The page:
• 18. PROTOX THERAPEUTICS INC. MANAGEMENT’S DISCUSSION AND ANALYSIS DECEMBER 31, 2008 RESULTS OF OPERATIONS (continued) Interest Income During 2008 FY, the Company earned interest income of $0.29 million compared to $0.35 million for the corresponding 2007 FY comparative period. Interest income earned during a particular period or between periods is a function of investment products, interest rate and / or investment yields available when funds become available for reinvestment as well as average cash balances invested. Consequently, interest income and investment returns have varied throughout the year and, on a comparative basis, are anticipated to continue to vary given the current and expected near term market environment. Foreign Exchange Loss Up to the final quarter of 2008, the Company had recorded nominal foreign exchange losses for fiscal 2008 as the relative value of the Canadian dollar had marginally changed against the U.S. dollar and Euro. The combined effect of a 13% and 14% decline in the Canadian dollar against the U.S. dollar and Euro, respectively, contributed to losses of $0.15 million during 2008 Q4 primarily on foreign currency denominated trade payables and accruals. An approximate 15% relative decline in the value of the U.S. dollar during the first three quarters of 2007 greatly influenced $0.33 million of losses recorded for the 2007 FY comparative period. With prior U.S. dollar reserves utilized during 2008 FY, the prior unrealized losses from 2007 were realized during this year in the normal course of paying ongoing U.S dollar denominated expenses. The foreign exchange loss or gain recorded for a particular period and difference between comparative periods is a function of prevailing foreign exchange rates in effect at such time compared to the comparative period(s) as well as the amount of net financial assets or liabilities held or transacted during the subject periods. 2008 Q4 Results of Operations For the three months ended December 31, 2008 (“2008 Q4”), the Company incurred a net and comprehensive loss of $2.5 million or $0.03 per share compared to $2.3 million or $0.03 per share for the three months ended December 31, 2007 comparative period (“2007 Q4”). The 8% net increase was largely driven by foreign exchange losses. R&D costs of $1.6 million incurred during 2008 Q4 declined 6% from $1.7 million for the 2007 Q4. Quarter to quarter R&D costs will routinely vary due to both the variable nature and timing of activities for all active and planned clinical trials at any given time. 2008 Q4 G&A costs of $0.73 million increased 16% from $0.63 million in 2007 Q4. In an effort to bolster potential exercise success of warrants (that were expiring December 2008) amidst unprecedented capital markets turmoil, additional investor relations initiatives were undertaken during the quarter. These activities as well as the cost of senior business development personnel hired during 2008 accounted for the relative increase in G&A costs. During 2008 Q4, the Company earned interest income of $0.06 million compared to $0.10 million for 2007 Q4. The decline was the combined effect of the decreased available investment grade instrument yields as well as a lower average balance of funds to invest than in 2007. During 2008 Q4, the Company recorded foreign exchange losses of $0.15 million compared to nominal losses for 2007 Q4. The increase is attributable to an approximate 20% decline in the Canadian dollar against the U.S. dollar from 2007 Q4 to 2008 Q4. 16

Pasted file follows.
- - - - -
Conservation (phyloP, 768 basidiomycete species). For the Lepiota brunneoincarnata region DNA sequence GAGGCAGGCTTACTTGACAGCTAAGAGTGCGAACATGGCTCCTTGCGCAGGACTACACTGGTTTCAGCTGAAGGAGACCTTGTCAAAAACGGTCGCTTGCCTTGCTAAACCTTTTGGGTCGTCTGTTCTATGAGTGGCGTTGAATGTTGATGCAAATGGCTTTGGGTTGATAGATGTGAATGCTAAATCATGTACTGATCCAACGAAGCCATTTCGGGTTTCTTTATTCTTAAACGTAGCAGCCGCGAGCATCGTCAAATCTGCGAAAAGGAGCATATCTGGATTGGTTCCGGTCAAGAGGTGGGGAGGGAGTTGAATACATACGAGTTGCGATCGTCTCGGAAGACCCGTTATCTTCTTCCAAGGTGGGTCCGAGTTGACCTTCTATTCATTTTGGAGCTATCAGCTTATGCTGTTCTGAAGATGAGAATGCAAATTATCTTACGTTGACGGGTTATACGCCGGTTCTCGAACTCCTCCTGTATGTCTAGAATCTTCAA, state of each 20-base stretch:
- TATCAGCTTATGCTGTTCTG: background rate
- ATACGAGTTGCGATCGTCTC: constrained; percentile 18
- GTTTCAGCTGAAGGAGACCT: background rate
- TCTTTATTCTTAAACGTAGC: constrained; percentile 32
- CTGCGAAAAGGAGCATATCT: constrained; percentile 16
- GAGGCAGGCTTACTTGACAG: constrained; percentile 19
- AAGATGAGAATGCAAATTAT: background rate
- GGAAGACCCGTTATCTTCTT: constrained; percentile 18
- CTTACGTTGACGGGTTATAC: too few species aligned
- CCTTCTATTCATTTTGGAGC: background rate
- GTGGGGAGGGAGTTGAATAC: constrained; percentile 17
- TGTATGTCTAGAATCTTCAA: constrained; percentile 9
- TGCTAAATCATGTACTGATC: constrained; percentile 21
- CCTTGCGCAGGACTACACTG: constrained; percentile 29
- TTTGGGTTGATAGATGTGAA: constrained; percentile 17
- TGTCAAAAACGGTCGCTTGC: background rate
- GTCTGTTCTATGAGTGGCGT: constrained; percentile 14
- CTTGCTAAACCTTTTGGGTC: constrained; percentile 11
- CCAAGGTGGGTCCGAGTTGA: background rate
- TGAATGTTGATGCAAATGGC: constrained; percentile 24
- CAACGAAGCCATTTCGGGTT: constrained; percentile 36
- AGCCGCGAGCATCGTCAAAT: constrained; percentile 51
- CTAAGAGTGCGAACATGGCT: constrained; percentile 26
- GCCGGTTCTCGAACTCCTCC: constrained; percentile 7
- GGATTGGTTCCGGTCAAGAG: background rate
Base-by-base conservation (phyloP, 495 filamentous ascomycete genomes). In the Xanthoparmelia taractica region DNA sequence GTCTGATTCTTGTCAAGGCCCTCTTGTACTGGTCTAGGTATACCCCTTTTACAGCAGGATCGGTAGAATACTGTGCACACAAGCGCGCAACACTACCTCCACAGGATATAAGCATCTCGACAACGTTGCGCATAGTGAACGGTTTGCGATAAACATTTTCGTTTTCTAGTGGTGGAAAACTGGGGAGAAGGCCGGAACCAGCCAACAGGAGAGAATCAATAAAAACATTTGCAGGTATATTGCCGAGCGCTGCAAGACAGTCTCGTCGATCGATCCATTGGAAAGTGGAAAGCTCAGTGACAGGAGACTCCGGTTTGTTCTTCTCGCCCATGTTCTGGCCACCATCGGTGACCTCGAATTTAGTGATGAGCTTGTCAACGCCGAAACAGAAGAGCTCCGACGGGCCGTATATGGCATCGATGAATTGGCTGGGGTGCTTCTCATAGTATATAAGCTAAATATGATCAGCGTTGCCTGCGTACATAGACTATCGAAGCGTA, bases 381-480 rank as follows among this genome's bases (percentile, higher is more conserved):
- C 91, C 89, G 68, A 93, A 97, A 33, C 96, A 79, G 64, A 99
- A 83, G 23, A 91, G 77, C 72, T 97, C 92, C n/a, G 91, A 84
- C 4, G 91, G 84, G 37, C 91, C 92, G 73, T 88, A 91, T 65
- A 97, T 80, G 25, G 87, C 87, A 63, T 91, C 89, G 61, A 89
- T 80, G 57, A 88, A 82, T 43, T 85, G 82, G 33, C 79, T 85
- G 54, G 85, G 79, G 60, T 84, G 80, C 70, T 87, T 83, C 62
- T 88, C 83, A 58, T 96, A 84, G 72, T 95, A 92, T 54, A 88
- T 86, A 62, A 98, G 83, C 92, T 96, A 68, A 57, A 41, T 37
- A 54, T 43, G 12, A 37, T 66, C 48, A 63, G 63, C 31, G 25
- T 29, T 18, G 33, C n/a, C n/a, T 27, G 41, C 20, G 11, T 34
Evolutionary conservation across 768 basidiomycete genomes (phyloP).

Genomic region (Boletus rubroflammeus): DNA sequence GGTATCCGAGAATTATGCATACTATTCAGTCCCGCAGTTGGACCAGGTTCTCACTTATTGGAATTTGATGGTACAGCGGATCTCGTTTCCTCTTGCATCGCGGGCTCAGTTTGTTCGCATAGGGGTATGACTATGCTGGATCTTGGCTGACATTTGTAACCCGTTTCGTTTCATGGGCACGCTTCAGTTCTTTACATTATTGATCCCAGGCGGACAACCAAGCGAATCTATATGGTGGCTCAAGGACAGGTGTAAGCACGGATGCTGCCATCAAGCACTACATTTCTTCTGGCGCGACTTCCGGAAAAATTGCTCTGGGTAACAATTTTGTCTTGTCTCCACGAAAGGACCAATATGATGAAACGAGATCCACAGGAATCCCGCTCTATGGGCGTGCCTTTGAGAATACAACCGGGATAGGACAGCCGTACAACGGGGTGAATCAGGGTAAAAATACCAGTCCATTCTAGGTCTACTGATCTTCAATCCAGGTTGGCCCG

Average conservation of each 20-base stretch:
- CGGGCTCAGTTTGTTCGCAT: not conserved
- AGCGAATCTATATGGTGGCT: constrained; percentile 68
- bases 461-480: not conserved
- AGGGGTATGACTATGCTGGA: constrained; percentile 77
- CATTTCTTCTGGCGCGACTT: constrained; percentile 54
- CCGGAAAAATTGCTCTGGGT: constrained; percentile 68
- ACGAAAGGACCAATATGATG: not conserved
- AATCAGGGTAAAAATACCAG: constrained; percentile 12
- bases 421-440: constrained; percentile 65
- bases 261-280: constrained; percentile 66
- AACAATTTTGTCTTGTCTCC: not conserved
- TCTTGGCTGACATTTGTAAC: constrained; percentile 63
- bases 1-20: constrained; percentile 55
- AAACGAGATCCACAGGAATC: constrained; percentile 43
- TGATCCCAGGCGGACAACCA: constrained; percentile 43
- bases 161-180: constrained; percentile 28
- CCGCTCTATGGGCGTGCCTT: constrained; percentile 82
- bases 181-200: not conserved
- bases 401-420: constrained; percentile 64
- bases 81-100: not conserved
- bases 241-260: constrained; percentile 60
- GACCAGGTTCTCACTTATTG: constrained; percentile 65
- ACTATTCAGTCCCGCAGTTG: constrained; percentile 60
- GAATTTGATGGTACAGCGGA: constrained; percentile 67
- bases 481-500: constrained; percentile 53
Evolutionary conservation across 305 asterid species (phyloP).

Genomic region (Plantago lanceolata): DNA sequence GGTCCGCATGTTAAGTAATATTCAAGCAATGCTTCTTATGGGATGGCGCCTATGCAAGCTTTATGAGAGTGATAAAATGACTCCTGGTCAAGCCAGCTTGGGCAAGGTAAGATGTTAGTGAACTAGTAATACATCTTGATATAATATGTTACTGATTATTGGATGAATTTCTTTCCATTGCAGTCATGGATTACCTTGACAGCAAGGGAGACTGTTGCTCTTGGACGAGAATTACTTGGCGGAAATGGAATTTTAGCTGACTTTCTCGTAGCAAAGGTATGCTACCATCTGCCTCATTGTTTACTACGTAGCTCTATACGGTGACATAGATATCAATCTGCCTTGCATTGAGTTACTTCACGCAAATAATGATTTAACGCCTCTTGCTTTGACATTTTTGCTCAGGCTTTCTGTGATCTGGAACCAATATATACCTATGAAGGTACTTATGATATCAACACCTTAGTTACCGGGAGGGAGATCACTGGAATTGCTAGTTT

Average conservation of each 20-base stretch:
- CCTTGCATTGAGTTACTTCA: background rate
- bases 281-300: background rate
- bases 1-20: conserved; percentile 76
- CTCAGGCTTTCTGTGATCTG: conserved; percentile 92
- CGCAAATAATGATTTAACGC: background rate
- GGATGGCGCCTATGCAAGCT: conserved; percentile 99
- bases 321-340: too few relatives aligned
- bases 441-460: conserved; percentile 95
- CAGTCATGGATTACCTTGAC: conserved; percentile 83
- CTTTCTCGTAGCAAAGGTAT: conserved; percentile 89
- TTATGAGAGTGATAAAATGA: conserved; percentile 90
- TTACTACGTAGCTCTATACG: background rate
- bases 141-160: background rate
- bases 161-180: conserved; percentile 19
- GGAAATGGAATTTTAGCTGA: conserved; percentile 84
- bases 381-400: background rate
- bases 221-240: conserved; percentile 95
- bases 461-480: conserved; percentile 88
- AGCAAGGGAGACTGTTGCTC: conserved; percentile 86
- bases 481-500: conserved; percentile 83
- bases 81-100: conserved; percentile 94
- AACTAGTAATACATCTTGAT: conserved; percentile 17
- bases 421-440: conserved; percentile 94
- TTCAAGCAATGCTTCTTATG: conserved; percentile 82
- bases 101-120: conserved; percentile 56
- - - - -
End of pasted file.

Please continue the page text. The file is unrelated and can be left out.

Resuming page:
• 19. PROTOX THERAPEUTICS INC. MANAGEMENT’S DISCUSSION AND ANALYSIS DECEMBER 31, 2008 SUMMARY OF QUARTERLY RESULTS B Unaudited quarterly results prepared by management for the eight quarters to December 31, 2008: (unaudited) 2008 Q4 2008 Q3 2008 Q2 2008 Q1 Interest income $ 63,891 $ 90,934 $ 50,237 $ 87,908 Total expenses 2,555,604 2,587,066 1,936,917 2,132,443 Net and comprehensive loss (2,491,713) (2,496,132) (1,886,680) (2,044,535) Basic and diluted loss per share (0.03) (0.03) (0.03) (0.03) (unaudited) 2007 Q4 2007 Q3 2007 Q2 2007 Q1 Interest income $ 99,134 $ 63,692 $ 95,995 $ 93,039 Total expenses 2,411,616 1,773,141 1,913,014 1,700,141 Net and comprehensive loss (2,312,482) (1,709,449) (1,817,019) (1,607,102) Basic and diluted loss per share (0.04) (0.03) (0.03) (0.03) The Company does not anticipate earning any revenue in the foreseeable future, other than interest revenue earned on its cash balances. Expenses, in particular R&D costs, are influenced by a number of factors including the scope of clinical development and research programs pursued; the stage (i.e. Phase 1, 2 or 3) of clinical trials undertaken; the number of clinical trials that are active during a particular period of time; the rate of patient enrollment; and ultimately are a function of decisions made to continue the development and testing of a product candidate based on supporting safety and efficacy from clinical trial results. Consequently, expenses may vary from period to period. G&A expenses will be dependent on the personnel and infrastructure required to support the corporate, clinical and business development objectives and initiatives of the Company. Total expenses during both 2008 Q3 and 2007 Q4 were higher than the other quarters presented above primarily due to incremental PRX321 CMC costs. More specifically, during 2007 Q4 initial costs for the manufacture of a new GMP batch of PRX321 product and the associated technology transfer activities ($0.6 million impact) were incurred and costs associated with the completion of PRX321 manufacturing ($0.5M impact) were incurred during 2008 Q3. 17